Phenomenology and the Cognitive Sciences

, Volume 11, Issue 1, pp 79–94 | Cite as

Embodied technology and the dangers of using the phone while driving

  • Robert Rosenberger


Contemporary scientific research and public policy are not in agreement over what should be done to address the dangers that result from the drop in driving performance that occurs as a driver talks on a cellular phone. One response to this threat to traffic safety has been the banning in a number of countries and some states in the USA of handheld cell phone use while driving. However, research shows that the use of hands-free phones (such as headsets and dashboard-mounted speakers) also accompanies a drop, leading some to recommend regulation of both kinds of mobile phones. In what follows, I draw out the accounts of the driving impairment associated with phone use implicit in research and policy and develop an alternative account grounded in philosophical considerations. Building on work in a school of thought called postphenomenology, I review and expand concepts useful for articulating human bodily and perceptual relations to technology. By applying these ideas to the case of driving while talking on the phone, I offer an account of the drop in driving performance which focuses on the embodied relationships users develop with the car and the phone, and I consider implications for research and policy.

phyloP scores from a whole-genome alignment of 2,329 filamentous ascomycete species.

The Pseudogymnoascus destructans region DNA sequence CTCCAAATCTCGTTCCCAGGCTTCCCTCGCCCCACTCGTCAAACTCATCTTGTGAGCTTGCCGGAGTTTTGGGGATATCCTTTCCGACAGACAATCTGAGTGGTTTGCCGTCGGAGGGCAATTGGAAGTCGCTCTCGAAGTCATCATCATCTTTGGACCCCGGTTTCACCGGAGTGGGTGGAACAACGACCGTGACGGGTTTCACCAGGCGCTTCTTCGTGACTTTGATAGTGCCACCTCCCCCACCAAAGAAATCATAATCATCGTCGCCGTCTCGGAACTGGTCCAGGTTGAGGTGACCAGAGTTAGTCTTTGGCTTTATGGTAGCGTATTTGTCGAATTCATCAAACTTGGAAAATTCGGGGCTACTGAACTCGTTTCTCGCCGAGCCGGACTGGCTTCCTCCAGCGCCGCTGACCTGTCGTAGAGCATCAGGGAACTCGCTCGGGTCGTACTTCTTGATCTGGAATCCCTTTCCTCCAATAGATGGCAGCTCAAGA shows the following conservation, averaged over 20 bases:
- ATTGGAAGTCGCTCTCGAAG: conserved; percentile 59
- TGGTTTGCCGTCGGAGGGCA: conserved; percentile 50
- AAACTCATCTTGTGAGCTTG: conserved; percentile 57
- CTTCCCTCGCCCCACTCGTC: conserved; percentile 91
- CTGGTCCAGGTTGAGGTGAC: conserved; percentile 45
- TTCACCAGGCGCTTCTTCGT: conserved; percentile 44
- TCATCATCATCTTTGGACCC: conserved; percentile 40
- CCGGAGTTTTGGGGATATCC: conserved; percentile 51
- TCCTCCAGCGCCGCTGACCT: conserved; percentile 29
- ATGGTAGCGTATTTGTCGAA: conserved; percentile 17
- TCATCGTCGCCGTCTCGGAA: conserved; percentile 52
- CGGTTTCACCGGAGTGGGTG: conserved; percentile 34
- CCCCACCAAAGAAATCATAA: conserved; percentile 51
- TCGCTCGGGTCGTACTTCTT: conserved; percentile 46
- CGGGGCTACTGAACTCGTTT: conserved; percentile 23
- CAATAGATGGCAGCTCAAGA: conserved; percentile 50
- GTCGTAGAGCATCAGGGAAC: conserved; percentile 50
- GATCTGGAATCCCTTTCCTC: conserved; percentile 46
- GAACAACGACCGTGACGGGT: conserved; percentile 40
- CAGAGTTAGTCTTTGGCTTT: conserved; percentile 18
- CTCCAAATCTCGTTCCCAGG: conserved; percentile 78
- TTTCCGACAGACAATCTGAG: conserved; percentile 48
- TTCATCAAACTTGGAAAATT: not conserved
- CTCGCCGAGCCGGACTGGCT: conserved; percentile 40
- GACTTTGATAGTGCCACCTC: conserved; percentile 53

Cellular phone Driver distraction Traffic safety Postphenomenology Field composition Sedimentation 



Special thanks to Michael Hoffmann, Sabrina Hom, Nancy Nersessian, Bryan Norton, and Victor Wanningen for comments on earlier drafts of this piece.


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Copyright information

© Springer Science+Business Media B.V. 2011

Authors and Affiliations

  1. 1.Georgia Institute of Technology, School of Public PolicyAtlantaUSA

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